31 March 2010


Most writings on the doctrine of karma emphasize the strict lawfulness governing karmic actions, ensuring a close correspondence between our deeds and their fruits. While this emphasis is perfectly in place, there is another side to the working of karma - a side rarely noted, but so important that it deserves  to be stressed  and discussed as an explicit theme in itself. This is the modifiability of karma, the fact the lawfulness which governs karma does not operate with mechanical rigidity but allows for a considerable wide range of modifications in the ripening of the fruit.

If karmic action were always to bear fruits of invariably the same magnitude, and if the modification or annulment  of karma result were excluded, liberation from the samsaric cycle of suffering would be impossible; the inexhaustible past would ever throw up new obstructive results of unwholesome karma.

-- Nyanaponika Thera, The Heart of Buddhist Meditation

29 March 2010


Shantideva ..... mentions specific instances when it is advisable to remain like a mindless piece of wood. We can do this when our mind is very distracted or when the thought arises to belittle, slander, or abuse others. If pride, haughtiness or the intention to find fault with others, we can also remain impassive until our delude motivation fades.  Feeling pretentious, thinking to deceive others and wishing to praise our own qualities, wealth, or possessions are all occasions when it is wise to pretend that we are made of wood. Whenever we have the desire to blame others, speak harshly or cause disruption we should practice this technique of non-reaction.

-- Geshe  Kelsang Gyastso, Meaningful to Behold

28 March 2010


48. Whenever there is attachment in my mind
And whenever there is the desire to be angry,
I should not do anything nor say anything,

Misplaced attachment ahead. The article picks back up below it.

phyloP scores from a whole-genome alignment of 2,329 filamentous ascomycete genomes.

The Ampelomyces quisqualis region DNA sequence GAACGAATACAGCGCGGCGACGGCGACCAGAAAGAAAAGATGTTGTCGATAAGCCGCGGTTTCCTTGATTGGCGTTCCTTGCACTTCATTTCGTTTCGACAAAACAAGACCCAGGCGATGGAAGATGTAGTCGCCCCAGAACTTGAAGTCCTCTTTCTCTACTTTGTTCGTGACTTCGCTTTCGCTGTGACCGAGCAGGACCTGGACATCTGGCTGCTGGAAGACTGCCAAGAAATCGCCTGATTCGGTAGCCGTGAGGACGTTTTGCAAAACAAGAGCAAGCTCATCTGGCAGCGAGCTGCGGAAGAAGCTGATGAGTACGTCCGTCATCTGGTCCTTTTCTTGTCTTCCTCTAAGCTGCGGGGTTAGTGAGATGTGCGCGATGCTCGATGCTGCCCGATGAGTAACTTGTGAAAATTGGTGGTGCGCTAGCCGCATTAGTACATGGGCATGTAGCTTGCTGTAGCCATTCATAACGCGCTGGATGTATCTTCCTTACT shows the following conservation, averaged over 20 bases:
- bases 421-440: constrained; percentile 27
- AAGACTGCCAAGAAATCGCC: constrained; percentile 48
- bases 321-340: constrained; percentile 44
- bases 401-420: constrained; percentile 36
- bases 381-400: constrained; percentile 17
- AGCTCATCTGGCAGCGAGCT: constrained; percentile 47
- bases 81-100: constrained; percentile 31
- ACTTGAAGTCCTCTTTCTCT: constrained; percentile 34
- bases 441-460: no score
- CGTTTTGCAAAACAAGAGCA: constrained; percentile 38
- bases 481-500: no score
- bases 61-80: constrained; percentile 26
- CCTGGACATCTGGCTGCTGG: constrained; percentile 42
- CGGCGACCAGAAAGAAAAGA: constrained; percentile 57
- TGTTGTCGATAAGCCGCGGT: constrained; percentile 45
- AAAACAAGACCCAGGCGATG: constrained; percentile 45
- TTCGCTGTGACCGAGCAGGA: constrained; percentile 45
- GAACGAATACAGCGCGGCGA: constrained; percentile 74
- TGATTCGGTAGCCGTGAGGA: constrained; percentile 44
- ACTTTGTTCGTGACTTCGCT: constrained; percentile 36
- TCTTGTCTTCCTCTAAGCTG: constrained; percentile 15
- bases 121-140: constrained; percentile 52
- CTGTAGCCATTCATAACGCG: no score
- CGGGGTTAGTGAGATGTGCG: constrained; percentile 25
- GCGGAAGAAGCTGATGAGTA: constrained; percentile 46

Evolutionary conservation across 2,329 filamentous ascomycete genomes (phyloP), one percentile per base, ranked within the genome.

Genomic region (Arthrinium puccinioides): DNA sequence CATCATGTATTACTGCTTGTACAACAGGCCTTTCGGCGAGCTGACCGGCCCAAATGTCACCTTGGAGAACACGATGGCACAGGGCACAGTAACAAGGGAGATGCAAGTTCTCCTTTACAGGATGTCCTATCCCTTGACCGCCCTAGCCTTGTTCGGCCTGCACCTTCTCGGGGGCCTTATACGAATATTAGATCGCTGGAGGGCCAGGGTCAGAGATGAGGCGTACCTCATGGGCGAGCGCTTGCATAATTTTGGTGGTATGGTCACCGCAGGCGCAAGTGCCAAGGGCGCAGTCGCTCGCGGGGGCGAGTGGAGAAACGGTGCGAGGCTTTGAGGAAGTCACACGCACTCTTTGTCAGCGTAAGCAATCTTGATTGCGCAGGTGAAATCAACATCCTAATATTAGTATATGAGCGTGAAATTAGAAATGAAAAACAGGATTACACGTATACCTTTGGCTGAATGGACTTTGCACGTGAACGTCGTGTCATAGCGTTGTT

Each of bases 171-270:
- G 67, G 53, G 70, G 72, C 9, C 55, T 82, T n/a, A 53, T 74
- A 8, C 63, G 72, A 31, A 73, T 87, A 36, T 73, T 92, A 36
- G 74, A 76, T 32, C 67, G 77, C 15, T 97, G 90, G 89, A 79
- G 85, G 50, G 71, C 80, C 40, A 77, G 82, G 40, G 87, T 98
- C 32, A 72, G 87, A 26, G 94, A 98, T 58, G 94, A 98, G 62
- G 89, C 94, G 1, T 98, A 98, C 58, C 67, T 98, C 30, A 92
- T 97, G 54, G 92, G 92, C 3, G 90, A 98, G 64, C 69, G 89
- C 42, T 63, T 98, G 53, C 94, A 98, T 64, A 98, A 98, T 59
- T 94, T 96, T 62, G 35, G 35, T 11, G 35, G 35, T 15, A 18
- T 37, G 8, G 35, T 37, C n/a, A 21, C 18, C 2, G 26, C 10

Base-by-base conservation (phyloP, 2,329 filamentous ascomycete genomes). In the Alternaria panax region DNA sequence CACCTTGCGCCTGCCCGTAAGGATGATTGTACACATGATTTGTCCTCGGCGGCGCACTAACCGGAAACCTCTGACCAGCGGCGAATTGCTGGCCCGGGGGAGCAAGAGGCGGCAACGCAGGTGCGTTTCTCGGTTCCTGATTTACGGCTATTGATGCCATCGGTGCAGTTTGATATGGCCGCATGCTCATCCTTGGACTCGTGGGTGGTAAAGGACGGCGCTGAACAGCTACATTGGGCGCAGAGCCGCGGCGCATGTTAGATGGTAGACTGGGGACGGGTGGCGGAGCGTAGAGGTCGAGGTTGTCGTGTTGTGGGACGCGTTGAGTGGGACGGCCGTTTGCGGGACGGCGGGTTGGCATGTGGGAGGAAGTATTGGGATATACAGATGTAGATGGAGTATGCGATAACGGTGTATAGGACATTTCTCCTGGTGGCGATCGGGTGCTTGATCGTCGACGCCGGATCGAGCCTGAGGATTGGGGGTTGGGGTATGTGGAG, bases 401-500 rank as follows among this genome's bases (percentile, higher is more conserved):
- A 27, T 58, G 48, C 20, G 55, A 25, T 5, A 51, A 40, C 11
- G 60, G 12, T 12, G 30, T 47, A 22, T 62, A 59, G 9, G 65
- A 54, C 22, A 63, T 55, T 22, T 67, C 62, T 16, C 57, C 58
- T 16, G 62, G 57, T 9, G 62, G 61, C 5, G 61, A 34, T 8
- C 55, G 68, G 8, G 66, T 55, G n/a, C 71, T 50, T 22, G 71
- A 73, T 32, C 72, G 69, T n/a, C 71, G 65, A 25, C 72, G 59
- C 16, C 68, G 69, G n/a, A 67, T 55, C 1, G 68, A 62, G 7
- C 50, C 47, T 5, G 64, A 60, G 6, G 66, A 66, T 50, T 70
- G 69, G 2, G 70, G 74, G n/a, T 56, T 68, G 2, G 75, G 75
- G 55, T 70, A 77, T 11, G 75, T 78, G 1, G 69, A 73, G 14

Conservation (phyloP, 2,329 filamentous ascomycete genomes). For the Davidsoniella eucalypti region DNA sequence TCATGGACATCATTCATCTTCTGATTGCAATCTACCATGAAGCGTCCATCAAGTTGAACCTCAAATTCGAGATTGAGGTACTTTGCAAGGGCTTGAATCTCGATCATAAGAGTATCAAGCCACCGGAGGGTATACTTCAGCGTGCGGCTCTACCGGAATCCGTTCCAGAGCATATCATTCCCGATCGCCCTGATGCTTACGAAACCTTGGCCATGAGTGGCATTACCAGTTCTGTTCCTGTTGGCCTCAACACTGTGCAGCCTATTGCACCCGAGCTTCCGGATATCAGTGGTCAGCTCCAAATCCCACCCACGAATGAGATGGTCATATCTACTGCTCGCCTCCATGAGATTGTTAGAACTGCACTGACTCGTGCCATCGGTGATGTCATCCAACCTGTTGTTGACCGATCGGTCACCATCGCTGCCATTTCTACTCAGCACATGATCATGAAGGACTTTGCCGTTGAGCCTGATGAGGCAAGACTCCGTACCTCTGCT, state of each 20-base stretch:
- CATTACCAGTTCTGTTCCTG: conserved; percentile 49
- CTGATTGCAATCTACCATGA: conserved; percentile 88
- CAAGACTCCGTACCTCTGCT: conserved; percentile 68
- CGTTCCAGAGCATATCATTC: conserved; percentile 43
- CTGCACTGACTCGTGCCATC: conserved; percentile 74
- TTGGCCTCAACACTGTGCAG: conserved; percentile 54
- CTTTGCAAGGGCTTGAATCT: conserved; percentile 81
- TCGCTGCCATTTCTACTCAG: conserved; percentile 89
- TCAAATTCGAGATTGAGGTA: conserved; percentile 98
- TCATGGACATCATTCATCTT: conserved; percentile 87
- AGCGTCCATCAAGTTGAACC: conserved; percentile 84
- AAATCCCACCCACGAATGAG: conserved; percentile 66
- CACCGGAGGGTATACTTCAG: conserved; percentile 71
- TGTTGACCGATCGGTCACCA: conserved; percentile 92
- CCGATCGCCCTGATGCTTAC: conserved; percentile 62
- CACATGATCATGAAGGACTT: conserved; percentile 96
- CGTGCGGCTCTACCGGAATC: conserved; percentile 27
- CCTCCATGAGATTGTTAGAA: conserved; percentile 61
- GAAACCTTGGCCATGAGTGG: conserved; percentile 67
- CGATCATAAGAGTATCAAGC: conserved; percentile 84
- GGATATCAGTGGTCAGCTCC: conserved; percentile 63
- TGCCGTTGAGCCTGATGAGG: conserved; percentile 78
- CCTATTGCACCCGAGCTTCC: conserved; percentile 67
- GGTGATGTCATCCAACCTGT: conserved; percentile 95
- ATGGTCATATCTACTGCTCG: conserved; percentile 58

But remain like a piece of wood.

49. Whenever I have distracted thoughts, the wish to verbally belittle others,
Feelings of self-importance or self-satisfaction;
When I have the intention to describe the faults of others,
Pretension and the thought to deceive others;

50. Whenever I am eager for praise
Or have the desire to blame others;
Whenever I have the wish to speak harshly and cause dispute,
At (all) such times I should remain like a piece of wood.

51. Whenever I desires material gain, honor or fame;
Whenever I seek attendants or a circle of friends,
And when in my mind I wish to be served;
At (all) these times I should remain like a piece of wood.

51. Whenever I have the wish to decrease or to stop working for others
And the desire to pursue my welfare alone.....

53. Whenever I have impatience, laziness, cowardice,
Shamelessness or the desire to talk nonsense;
If thoughts of partiality arises,
At these times too I should remain like a piece of wood.

--Shantideva, A guide to the Bodhisattva's Way of Life,
trans. by Stephan Batchelor

27 March 2010


I ye wonder whether evil kharma can be neutralized or not,
The know that it is a neutralized desire for goodness.
But they who knowingly do evil acts,
Exchange a mouthful of food for infamy.
They who knowingly not whither they themselves are bound,